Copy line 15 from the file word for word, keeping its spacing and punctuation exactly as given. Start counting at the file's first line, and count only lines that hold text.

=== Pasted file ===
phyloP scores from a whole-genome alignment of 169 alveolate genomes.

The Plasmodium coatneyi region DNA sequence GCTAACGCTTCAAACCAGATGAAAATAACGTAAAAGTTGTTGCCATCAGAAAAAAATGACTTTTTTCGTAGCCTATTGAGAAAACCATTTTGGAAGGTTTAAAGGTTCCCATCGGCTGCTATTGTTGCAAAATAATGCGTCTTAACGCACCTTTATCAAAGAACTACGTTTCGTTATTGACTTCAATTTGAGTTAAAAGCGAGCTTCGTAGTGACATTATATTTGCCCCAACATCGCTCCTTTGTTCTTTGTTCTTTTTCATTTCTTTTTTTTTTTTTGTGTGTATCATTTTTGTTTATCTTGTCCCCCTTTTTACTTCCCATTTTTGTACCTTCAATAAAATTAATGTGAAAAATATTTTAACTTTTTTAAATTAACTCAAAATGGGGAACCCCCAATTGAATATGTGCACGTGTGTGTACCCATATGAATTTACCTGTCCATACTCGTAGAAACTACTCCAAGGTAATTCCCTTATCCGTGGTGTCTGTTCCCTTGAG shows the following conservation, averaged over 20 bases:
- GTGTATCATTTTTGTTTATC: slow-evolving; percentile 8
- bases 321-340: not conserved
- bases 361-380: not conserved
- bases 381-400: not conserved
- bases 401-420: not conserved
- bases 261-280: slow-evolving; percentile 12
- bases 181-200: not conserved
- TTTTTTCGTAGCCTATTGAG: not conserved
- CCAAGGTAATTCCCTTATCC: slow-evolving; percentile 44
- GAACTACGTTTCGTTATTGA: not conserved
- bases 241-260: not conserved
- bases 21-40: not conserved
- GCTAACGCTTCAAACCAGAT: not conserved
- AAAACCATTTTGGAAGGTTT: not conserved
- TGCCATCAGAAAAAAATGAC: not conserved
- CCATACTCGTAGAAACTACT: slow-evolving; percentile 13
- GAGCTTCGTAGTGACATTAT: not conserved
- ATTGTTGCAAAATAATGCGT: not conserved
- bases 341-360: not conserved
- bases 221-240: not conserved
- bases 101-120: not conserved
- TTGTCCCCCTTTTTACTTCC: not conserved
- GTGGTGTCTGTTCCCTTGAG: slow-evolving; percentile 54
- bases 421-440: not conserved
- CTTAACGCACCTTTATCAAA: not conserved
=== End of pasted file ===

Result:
- GCTAACGCTTCAAACCAGAT: not conserved